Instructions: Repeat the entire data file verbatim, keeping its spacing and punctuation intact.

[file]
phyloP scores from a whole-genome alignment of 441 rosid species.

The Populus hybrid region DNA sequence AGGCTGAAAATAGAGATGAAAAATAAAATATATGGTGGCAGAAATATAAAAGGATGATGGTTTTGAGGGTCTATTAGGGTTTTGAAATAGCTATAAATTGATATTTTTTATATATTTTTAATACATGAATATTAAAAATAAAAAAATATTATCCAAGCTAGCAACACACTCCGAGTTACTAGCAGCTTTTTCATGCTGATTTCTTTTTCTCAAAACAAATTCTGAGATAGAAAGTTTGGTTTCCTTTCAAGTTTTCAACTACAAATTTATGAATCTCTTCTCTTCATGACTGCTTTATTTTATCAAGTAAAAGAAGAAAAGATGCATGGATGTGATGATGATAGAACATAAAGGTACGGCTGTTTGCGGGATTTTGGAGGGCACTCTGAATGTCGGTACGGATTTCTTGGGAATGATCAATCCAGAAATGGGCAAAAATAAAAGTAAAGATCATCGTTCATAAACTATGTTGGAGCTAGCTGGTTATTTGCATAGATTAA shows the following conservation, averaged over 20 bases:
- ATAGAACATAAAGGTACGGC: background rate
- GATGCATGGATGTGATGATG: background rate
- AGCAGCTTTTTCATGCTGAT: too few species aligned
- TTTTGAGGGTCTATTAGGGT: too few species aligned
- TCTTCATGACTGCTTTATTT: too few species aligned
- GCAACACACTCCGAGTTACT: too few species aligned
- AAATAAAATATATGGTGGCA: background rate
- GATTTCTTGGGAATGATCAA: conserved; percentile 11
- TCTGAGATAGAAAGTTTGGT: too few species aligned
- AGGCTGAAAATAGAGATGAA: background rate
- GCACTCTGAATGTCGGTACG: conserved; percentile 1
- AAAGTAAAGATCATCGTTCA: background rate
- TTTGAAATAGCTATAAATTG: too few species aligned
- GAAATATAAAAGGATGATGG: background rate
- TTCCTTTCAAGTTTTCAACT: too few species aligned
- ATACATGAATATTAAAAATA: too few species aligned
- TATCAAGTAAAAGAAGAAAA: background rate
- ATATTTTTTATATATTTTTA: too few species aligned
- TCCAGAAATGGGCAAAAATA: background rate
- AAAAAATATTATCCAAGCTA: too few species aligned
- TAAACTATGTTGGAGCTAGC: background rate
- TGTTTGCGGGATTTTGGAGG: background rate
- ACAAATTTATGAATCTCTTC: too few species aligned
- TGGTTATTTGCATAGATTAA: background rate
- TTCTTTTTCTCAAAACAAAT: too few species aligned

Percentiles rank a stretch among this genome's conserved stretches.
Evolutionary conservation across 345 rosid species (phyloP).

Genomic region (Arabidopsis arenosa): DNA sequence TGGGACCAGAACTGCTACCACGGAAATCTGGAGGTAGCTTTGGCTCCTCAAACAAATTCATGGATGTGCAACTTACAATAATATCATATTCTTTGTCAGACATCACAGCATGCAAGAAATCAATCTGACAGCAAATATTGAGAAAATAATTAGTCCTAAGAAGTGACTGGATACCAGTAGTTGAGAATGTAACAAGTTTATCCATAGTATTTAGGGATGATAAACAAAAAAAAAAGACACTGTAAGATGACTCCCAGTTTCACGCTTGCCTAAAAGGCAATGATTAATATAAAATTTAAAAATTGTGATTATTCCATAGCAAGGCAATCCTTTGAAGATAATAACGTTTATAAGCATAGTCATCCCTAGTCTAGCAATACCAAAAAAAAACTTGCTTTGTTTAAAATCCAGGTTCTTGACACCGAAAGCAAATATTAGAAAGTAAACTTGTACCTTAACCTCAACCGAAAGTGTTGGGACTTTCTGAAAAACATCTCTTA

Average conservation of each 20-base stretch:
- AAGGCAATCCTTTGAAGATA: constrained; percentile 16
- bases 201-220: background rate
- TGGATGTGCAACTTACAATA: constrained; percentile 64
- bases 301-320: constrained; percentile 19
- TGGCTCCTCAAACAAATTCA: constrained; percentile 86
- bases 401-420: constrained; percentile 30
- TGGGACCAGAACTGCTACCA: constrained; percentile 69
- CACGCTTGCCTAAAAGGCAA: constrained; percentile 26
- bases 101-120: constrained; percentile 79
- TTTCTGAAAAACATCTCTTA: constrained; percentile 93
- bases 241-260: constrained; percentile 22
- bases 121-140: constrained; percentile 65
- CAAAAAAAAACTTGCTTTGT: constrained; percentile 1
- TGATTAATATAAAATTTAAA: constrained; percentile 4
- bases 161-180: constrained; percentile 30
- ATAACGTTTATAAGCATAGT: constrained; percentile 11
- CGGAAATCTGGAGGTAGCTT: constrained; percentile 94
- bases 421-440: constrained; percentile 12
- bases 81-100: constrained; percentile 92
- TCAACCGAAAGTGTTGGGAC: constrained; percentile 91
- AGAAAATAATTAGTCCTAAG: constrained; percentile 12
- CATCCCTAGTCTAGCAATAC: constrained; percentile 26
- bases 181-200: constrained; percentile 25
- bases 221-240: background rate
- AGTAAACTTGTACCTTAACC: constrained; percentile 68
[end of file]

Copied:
phyloP scores from a whole-genome alignment of 441 rosid species.

The Populus hybrid region DNA sequence AGGCTGAAAATAGAGATGAAAAATAAAATATATGGTGGCAGAAATATAAAAGGATGATGGTTTTGAGGGTCTATTAGGGTTTTGAAATAGCTATAAATTGATATTTTTTATATATTTTTAATACATGAATATTAAAAATAAAAAAATATTATCCAAGCTAGCAACACACTCCGAGTTACTAGCAGCTTTTTCATGCTGATTTCTTTTTCTCAAAACAAATTCTGAGATAGAAAGTTTGGTTTCCTTTCAAGTTTTCAACTACAAATTTATGAATCTCTTCTCTTCATGACTGCTTTATTTTATCAAGTAAAAGAAGAAAAGATGCATGGATGTGATGATGATAGAACATAAAGGTACGGCTGTTTGCGGGATTTTGGAGGGCACTCTGAATGTCGGTACGGATTTCTTGGGAATGATCAATCCAGAAATGGGCAAAAATAAAAGTAAAGATCATCGTTCATAAACTATGTTGGAGCTAGCTGGTTATTTGCATAGATTAA shows the following conservation, averaged over 20 bases:
- ATAGAACATAAAGGTACGGC: background rate
- GATGCATGGATGTGATGATG: background rate
- AGCAGCTTTTTCATGCTGAT: too few species aligned
- TTTTGAGGGTCTATTAGGGT: too few species aligned
- TCTTCATGACTGCTTTATTT: too few species aligned
- GCAACACACTCCGAGTTACT: too few species aligned
- AAATAAAATATATGGTGGCA: background rate
- GATTTCTTGGGAATGATCAA: conserved; percentile 11
- TCTGAGATAGAAAGTTTGGT: too few species aligned
- AGGCTGAAAATAGAGATGAA: background rate
- GCACTCTGAATGTCGGTACG: conserved; percentile 1
- AAAGTAAAGATCATCGTTCA: background rate
- TTTGAAATAGCTATAAATTG: too few species aligned
- GAAATATAAAAGGATGATGG: background rate
- TTCCTTTCAAGTTTTCAACT: too few species aligned
- ATACATGAATATTAAAAATA: too few species aligned
- TATCAAGTAAAAGAAGAAAA: background rate
- ATATTTTTTATATATTTTTA: too few species aligned
- TCCAGAAATGGGCAAAAATA: background rate
- AAAAAATATTATCCAAGCTA: too few species aligned
- TAAACTATGTTGGAGCTAGC: background rate
- TGTTTGCGGGATTTTGGAGG: background rate
- ACAAATTTATGAATCTCTTC: too few species aligned
- TGGTTATTTGCATAGATTAA: background rate
- TTCTTTTTCTCAAAACAAAT: too few species aligned

Percentiles rank a stretch among this genome's conserved stretches.
Evolutionary conservation across 345 rosid species (phyloP).

Genomic region (Arabidopsis arenosa): DNA sequence TGGGACCAGAACTGCTACCACGGAAATCTGGAGGTAGCTTTGGCTCCTCAAACAAATTCATGGATGTGCAACTTACAATAATATCATATTCTTTGTCAGACATCACAGCATGCAAGAAATCAATCTGACAGCAAATATTGAGAAAATAATTAGTCCTAAGAAGTGACTGGATACCAGTAGTTGAGAATGTAACAAGTTTATCCATAGTATTTAGGGATGATAAACAAAAAAAAAAGACACTGTAAGATGACTCCCAGTTTCACGCTTGCCTAAAAGGCAATGATTAATATAAAATTTAAAAATTGTGATTATTCCATAGCAAGGCAATCCTTTGAAGATAATAACGTTTATAAGCATAGTCATCCCTAGTCTAGCAATACCAAAAAAAAACTTGCTTTGTTTAAAATCCAGGTTCTTGACACCGAAAGCAAATATTAGAAAGTAAACTTGTACCTTAACCTCAACCGAAAGTGTTGGGACTTTCTGAAAAACATCTCTTA

Average conservation of each 20-base stretch:
- AAGGCAATCCTTTGAAGATA: constrained; percentile 16
- bases 201-220: background rate
- TGGATGTGCAACTTACAATA: constrained; percentile 64
- bases 301-320: constrained; percentile 19
- TGGCTCCTCAAACAAATTCA: constrained; percentile 86
- bases 401-420: constrained; percentile 30
- TGGGACCAGAACTGCTACCA: constrained; percentile 69
- CACGCTTGCCTAAAAGGCAA: constrained; percentile 26
- bases 101-120: constrained; percentile 79
- TTTCTGAAAAACATCTCTTA: constrained; percentile 93
- bases 241-260: constrained; percentile 22
- bases 121-140: constrained; percentile 65
- CAAAAAAAAACTTGCTTTGT: constrained; percentile 1
- TGATTAATATAAAATTTAAA: constrained; percentile 4
- bases 161-180: constrained; percentile 30
- ATAACGTTTATAAGCATAGT: constrained; percentile 11
- CGGAAATCTGGAGGTAGCTT: constrained; percentile 94
- bases 421-440: constrained; percentile 12
- bases 81-100: constrained; percentile 92
- TCAACCGAAAGTGTTGGGAC: constrained; percentile 91
- AGAAAATAATTAGTCCTAAG: constrained; percentile 12
- CATCCCTAGTCTAGCAATAC: constrained; percentile 26
- bases 181-200: constrained; percentile 25
- bases 221-240: background rate
- AGTAAACTTGTACCTTAACC: constrained; percentile 68